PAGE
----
CITY OF SAN DIEGO v. HOLODNAK

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[Civ. No. 31208. Court of Appeals of California, Fourth Appellate District, Division One. June 14, 1984.]

CITY OF SAN DIEGO, Plaintiff and Appellant, v. JAMES J. HOLODNAK, as Acting Auditor and Controller, etc., Defendant and Respondent.

(Opinion by Butler, J., with Brown (Gerald), P. J., and Cologne, J., concurring.)

COUNSEL

John W. Witt, City Attorney, Janis Sammartino Gardner, Deputy City Attorney, Stradling, Yocca, Carlson & Rauth, Richard C. Goodman, Thomas P. Clark, Jr., Barney A. Allison, Freilich & Leitner, Freilich, Leitner & Carlisle, Robert H. Freilich, Martin L. Leitner, Neil R. Shortlidge and Wayne M. Senville for Plaintiff and Appellant.

Hahn & Cazier and Donald R. Worley for Defendant and Respondent.

OPINION

BUTLER, J.

The City of San Diego appeals a judgment denying its petition for a peremptory writ of mandate to require James Holodnak, former acting auditor and controller of San Diego, to release funds collected from North City West landowners. fn. 1

I

Seeking to prevent uncontrolled suburban sprawl, San Diego adopted its progress guide and general plan for controlled, orderly and rational growth. Before any subdivision maps for new developments are recorded, the general plan requires San Diego to adopt a financing plan for developers to pay for public facilities a new community will need. [157 Cal. App. 3d 761]

North City West is a new community being built in the northwest corner of San Diego, directly east of Del Mar and Interstate 5. It contains about 4, 200 acres which the North City West Community Plan fn. 2 estimates will be developed into about 14, 000 homes, a town center and commercial and industrial complexes.

In April 1982, San Diego prepared the North City West Public Facilities Financing Plan. It provides for use of several financing methods which, consistent with the general plan, requires the developers of North City West to pay for North City West's public facilities. Part of the financing plan calls for financing public facilities by using "Facilities Benefit Assessments" (FBA).

The FBA is a method of spreading the cost for certain public facilities among the properties benefited by those facilities. A formula is used in which each parcel is assigned a number (equivalent dwelling unit factor (EDU)) which represents the anticipated need parcels with the same land use will have for each facility financed. The EDU is then used to apportion estimated costs for the various facilities among the parcels in the development.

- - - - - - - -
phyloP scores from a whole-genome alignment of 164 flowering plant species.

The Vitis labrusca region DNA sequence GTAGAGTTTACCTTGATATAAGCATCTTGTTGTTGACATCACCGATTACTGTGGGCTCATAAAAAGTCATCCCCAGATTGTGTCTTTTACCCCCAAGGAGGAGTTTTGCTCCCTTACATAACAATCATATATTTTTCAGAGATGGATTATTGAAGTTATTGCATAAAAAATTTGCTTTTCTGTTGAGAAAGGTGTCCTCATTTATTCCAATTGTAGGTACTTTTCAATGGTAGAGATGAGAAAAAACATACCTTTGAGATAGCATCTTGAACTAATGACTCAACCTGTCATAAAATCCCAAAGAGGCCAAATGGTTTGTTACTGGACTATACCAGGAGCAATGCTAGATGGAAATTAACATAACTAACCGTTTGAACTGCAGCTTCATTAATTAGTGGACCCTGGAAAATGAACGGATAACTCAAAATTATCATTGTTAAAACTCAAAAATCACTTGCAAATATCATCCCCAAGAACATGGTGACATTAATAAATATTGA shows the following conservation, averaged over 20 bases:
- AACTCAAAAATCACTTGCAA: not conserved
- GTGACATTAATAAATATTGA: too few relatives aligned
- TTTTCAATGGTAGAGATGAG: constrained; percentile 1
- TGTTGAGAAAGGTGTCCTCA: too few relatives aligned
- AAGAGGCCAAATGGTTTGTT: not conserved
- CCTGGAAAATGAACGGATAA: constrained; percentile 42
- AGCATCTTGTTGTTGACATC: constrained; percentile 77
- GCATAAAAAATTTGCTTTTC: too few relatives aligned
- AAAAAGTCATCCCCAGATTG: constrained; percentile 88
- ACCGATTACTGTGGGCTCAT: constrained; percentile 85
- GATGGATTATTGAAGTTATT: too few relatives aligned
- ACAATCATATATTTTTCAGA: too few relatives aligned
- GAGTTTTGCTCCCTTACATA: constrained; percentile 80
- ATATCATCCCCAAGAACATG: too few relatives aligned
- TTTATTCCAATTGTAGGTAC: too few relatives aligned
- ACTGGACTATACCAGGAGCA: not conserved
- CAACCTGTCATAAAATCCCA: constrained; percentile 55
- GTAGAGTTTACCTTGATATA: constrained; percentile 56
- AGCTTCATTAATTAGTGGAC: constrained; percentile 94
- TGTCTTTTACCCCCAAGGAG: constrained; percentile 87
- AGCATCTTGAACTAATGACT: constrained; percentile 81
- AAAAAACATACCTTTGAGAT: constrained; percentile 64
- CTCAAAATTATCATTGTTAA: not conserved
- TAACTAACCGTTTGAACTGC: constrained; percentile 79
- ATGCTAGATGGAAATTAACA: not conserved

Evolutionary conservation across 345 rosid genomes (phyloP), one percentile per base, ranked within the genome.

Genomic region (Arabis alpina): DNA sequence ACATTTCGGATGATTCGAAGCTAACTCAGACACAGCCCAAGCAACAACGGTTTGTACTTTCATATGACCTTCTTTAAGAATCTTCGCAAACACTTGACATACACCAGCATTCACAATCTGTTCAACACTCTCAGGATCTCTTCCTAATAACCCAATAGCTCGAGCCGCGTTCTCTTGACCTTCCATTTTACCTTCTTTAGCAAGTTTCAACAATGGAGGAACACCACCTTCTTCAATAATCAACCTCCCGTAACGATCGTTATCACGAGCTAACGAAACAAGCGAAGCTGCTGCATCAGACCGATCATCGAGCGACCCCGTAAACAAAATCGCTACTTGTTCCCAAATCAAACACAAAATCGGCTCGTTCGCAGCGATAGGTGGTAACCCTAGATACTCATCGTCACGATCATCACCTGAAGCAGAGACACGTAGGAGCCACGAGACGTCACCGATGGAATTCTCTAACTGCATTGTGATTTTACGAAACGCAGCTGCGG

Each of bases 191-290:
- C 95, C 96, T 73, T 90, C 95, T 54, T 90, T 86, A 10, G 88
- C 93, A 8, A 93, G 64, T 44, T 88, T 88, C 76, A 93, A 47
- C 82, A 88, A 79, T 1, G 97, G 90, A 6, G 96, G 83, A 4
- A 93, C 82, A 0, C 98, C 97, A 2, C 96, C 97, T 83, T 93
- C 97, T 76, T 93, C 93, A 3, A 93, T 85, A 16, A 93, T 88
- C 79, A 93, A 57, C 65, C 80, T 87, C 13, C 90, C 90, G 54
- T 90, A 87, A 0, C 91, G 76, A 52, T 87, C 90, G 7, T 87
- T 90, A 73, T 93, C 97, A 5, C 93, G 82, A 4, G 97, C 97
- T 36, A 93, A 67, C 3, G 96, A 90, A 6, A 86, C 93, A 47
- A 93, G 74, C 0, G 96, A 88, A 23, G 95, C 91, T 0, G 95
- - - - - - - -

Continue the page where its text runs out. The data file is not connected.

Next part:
In August 1980, San Diego adopted the FBA procedural ordinance (ordinance No. 0-15318) which allows San Diego to: designate "areas of benefit" to be assessed for public improvements; apportion costs for the improvements among the parcels within the areas of benefit; and levy the assessments against each parcel (constituting a lien on it) which the owner must pay in whole or in part when applying for a building permit. The money collected is to be placed in separate city accounts for use only for the public improvements for which the assessments are levied. In May 1982, San Diego passed Resolution R-256462, adopting the North City West Public Facilities Financing Plan, designating most of North City West as an area of benefit and requiring the public facilities mentioned above to be financed by the FBA.

In July 1982, San Diego adopted Resolution R-256841, asking Holodnak to release funds collected from North City West landowners for expenses incurred in connection with preparation and administration of the North City West area of benefit. Holodnak refused. San Diego then asked the court for a writ ordering Holodnak to release the funds. Holodnak opposed the writ, alleging the FBA was a "special tax" adopted by San Diego without approval of two-thirds of the voters as required by California Constitution, [157 Cal. App. 3d 762] article XIII A, section 4, fn. 3 and alternatively, the assessment allocations were inequitable and violated equal protection.

II

After hearing San Diego's motion for a peremptory writ of mandate, the court found the FBA was a special tax adopted in violation of article XIII A, section 4, because: (1) the FBA "bears the indicia" of a special tax and does not meet the requirements of a special assessment; (2) the FBA is premised on "'area development responsibility'" rather than on special benefit to the assessed property, which is required for valid special assessments; (3) the facilities financed by the FBA provide benefits to land not specially assessed and are the kind usually financed by the city's general revenues; (4) the FBA, unlike special assessments, places a present lien on property to pay for future improvements; and, (5) the FBA does not contain bond issue financing and delayed payment options which traditionally accompany special assessments.